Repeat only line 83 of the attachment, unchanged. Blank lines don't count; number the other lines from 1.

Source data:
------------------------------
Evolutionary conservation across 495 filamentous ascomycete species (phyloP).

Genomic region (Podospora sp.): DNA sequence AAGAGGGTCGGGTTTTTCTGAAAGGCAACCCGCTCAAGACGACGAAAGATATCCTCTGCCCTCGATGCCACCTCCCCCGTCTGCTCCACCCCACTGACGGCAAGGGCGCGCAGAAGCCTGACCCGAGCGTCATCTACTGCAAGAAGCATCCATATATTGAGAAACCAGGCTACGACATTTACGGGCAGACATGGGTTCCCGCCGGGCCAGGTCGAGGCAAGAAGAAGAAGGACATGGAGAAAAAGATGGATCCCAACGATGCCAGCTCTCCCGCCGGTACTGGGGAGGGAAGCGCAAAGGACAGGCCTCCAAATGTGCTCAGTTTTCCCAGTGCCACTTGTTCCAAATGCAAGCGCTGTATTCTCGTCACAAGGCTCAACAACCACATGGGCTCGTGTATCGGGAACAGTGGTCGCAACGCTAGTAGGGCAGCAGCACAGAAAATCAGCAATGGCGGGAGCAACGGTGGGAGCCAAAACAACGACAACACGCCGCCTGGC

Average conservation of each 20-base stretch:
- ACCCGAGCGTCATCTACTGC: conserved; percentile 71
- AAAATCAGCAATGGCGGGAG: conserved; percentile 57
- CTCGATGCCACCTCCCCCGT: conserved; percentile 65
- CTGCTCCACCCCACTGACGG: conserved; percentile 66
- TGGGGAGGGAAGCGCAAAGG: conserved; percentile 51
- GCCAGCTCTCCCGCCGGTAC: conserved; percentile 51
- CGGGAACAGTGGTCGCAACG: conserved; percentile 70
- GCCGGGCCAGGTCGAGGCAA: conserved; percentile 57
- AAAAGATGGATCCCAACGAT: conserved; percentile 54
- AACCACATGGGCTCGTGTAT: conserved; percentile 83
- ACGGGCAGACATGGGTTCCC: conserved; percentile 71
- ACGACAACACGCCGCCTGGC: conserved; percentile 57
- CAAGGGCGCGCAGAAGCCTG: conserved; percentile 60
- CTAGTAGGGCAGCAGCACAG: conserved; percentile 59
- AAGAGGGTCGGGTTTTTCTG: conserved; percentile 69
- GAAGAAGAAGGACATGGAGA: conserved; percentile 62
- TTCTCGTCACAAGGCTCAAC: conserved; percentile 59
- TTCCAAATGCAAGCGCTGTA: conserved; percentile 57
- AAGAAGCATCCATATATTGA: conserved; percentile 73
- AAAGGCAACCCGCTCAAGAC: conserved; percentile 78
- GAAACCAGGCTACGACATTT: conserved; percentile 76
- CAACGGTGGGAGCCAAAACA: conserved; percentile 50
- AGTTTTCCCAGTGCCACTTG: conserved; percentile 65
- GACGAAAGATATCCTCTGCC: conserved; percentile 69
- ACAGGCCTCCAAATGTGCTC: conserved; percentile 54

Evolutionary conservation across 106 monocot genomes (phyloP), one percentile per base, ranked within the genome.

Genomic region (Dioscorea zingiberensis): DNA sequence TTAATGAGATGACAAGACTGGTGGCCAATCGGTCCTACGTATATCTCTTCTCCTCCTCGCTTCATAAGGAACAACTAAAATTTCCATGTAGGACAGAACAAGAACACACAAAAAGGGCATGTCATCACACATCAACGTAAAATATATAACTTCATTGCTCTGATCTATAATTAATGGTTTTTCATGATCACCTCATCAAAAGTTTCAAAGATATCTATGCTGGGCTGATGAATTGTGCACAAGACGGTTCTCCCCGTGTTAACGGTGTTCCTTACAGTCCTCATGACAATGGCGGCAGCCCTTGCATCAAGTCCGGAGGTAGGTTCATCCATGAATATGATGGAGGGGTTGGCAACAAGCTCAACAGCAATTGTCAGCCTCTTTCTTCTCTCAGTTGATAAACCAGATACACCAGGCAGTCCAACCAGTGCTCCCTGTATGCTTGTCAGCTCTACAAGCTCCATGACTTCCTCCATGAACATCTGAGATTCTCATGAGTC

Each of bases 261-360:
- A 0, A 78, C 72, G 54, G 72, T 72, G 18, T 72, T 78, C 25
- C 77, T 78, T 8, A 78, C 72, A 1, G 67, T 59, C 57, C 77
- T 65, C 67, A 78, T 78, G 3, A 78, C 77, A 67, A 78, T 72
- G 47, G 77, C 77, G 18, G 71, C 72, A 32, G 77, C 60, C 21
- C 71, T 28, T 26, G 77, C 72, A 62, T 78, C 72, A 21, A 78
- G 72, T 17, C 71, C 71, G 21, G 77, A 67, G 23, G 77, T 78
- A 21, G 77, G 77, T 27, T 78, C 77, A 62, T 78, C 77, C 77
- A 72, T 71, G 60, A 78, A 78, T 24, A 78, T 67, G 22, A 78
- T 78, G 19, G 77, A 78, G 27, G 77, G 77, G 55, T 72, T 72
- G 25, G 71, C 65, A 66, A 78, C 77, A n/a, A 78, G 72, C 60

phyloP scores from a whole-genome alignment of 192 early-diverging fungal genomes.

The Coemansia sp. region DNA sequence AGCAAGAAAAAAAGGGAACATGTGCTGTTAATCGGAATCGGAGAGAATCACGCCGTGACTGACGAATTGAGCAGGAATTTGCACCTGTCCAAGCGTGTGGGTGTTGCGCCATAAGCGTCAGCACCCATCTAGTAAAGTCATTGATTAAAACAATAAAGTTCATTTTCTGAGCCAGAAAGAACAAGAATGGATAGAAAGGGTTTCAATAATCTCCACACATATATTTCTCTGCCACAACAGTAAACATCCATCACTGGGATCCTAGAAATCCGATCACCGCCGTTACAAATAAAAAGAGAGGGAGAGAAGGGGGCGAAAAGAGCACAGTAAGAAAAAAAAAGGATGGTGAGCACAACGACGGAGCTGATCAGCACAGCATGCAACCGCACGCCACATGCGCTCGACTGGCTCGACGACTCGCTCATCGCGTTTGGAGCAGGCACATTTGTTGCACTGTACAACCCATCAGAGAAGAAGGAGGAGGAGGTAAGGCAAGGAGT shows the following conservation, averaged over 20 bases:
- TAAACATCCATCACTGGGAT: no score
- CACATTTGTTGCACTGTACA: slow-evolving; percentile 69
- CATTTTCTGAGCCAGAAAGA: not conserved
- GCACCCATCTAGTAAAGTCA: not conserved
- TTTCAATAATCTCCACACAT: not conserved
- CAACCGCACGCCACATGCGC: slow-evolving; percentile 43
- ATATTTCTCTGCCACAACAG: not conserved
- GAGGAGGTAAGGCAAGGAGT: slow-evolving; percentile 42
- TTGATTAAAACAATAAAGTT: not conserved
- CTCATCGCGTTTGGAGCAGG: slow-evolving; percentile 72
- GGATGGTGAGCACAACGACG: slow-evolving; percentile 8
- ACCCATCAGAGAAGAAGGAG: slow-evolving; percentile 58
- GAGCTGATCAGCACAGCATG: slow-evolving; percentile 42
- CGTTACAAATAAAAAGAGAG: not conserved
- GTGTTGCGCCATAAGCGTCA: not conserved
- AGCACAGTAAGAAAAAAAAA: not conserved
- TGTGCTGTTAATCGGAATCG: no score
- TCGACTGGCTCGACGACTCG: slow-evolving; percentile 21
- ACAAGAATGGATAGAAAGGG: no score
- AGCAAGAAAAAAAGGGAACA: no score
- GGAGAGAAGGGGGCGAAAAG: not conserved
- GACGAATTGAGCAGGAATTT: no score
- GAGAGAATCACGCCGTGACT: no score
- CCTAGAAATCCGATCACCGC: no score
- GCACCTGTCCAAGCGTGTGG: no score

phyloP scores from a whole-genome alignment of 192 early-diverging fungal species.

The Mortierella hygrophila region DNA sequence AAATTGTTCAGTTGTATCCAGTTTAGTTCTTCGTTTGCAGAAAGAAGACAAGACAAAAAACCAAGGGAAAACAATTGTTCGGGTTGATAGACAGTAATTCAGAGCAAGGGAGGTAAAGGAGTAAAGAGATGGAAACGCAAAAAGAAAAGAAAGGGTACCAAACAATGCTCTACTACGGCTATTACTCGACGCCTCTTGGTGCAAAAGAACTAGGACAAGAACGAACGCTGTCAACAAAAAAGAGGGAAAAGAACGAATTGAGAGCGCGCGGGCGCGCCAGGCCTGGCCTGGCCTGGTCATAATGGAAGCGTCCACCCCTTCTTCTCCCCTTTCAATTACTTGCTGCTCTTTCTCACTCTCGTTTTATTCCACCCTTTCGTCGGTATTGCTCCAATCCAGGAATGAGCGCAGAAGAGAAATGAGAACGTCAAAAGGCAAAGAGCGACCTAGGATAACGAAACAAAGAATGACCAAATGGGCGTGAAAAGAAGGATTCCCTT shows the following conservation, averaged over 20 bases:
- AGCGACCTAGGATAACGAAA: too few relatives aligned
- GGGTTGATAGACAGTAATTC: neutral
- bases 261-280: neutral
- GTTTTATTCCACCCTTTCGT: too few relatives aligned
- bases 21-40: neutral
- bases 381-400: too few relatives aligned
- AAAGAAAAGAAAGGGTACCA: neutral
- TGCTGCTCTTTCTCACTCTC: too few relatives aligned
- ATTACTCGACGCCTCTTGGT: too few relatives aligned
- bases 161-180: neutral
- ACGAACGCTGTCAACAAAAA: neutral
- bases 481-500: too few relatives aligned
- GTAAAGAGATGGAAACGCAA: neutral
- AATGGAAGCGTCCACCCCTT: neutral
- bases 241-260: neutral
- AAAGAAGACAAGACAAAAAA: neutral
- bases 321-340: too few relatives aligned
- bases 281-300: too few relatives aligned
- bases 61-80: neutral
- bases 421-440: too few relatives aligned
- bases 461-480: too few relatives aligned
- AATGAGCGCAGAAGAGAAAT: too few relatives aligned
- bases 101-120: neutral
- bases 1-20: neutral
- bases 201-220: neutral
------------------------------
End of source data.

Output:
- GTAAAGAGATGGAAACGCAA: neutral